Writing stories was not easy. When they were turned into words, projects withered on the paper and ideas and images failed. How to reanimate them? Fortunately, the masters were there, teachers to learn from and examples to follow. Flaubert taught me that talent is unyielding discipline and long patience. Faulkner, that form – writing and structure – elevates or impoverishes subjects. Martorell, Cervantes, Dickens, Balzac, Tolstoy, Conrad, Thomas Mann, that scope and ambition are as important in a novel as stylistic dexterity and narrative strategy. Sartre, that words are acts, that a novel, a play, or an essay, engaged with the present moment and better options, can change the course of history. Camus and Orwell, that a literature stripped of morality is inhuman, and Malraux that heroism and the epic are as possible in the present as is the time of the Argonauts, the Odyssey, and the Iliad.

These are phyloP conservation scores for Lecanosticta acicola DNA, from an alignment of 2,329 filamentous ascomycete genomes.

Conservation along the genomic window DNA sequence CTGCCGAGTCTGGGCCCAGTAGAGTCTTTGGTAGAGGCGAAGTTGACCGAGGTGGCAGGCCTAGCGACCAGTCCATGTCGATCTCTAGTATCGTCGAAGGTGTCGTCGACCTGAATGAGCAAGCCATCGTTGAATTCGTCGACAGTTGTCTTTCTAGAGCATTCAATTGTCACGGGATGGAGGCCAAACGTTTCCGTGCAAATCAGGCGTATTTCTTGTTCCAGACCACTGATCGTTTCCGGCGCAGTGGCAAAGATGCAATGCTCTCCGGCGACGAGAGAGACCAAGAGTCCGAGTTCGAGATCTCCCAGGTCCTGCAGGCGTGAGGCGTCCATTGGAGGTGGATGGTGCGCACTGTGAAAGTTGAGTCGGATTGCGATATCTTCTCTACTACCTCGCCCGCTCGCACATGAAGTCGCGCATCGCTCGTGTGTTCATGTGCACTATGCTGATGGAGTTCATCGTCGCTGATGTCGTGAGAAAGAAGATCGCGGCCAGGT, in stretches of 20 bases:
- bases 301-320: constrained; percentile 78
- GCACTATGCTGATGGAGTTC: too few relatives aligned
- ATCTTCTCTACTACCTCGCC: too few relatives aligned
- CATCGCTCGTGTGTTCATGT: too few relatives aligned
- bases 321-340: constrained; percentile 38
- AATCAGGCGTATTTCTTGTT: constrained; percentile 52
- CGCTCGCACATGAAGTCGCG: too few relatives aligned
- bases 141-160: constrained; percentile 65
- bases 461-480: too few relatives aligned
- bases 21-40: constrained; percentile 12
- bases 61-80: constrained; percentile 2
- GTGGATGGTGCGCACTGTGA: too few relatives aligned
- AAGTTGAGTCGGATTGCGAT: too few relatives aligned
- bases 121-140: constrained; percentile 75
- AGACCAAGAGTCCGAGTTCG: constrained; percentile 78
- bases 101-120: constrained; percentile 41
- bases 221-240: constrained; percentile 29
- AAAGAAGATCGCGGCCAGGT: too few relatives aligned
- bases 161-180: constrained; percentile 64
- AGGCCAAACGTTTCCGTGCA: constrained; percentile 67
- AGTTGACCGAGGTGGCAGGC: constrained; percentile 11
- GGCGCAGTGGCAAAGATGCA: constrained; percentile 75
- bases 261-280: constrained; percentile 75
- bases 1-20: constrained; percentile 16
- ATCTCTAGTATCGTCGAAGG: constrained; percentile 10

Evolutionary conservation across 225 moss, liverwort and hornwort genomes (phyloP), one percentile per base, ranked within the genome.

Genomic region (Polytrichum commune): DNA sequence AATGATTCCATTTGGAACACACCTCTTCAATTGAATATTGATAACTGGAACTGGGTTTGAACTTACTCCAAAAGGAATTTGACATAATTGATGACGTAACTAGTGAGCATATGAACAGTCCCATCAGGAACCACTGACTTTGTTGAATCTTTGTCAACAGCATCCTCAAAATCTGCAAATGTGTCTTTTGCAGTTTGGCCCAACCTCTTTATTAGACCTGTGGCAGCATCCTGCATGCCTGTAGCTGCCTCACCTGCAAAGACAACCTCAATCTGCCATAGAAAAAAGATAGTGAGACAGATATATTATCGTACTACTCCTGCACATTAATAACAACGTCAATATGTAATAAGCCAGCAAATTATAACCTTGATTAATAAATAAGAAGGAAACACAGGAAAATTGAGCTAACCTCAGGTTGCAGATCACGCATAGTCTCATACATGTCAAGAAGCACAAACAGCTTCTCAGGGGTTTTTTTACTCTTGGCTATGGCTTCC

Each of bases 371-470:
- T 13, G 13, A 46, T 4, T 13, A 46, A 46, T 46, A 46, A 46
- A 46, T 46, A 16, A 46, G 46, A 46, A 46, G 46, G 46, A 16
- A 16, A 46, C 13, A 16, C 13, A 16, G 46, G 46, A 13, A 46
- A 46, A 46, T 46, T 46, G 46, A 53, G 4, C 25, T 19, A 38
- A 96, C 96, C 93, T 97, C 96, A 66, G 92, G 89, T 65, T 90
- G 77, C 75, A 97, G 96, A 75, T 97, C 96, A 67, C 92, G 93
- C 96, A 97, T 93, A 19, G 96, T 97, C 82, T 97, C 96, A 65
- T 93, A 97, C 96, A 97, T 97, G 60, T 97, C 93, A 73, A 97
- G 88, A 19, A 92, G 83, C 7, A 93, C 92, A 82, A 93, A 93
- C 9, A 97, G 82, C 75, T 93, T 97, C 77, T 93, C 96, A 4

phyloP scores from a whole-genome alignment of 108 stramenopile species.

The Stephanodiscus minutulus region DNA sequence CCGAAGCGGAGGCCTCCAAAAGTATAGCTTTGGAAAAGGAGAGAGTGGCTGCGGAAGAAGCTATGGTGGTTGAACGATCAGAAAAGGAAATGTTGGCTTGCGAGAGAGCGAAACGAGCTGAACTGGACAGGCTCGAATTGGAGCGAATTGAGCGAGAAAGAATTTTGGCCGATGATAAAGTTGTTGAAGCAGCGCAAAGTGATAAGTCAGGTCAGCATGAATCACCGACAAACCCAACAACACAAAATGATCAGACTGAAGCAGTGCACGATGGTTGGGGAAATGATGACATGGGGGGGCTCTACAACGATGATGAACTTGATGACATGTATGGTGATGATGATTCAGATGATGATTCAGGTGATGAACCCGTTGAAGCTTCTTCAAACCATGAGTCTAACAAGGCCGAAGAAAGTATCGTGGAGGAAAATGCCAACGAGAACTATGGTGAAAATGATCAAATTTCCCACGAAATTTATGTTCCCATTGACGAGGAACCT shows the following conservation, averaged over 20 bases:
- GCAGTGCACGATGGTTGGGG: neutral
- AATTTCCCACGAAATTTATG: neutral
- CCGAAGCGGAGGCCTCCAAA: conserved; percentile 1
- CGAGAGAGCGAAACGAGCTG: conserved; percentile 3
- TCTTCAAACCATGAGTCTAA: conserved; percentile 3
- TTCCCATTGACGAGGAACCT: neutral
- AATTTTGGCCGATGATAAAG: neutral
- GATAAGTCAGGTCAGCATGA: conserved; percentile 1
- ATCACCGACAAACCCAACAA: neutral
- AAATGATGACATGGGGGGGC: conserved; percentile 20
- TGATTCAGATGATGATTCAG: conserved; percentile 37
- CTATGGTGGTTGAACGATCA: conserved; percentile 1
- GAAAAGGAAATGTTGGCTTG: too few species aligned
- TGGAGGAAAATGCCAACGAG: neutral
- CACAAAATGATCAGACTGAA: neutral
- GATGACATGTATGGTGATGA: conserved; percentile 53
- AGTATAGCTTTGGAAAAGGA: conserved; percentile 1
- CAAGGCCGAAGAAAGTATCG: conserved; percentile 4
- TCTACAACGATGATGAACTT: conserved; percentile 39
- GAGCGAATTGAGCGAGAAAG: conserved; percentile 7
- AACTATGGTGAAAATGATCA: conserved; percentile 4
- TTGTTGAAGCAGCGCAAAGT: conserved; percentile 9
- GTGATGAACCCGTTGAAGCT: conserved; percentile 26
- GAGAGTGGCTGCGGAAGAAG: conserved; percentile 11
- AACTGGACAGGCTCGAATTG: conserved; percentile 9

Wednesday, December 22, 2010
The writer and his teachers
From Mario Vargas Llosa's 2010 Nobel lecture (written and delivered in Spanish and beautifully translated by Edith Grossman):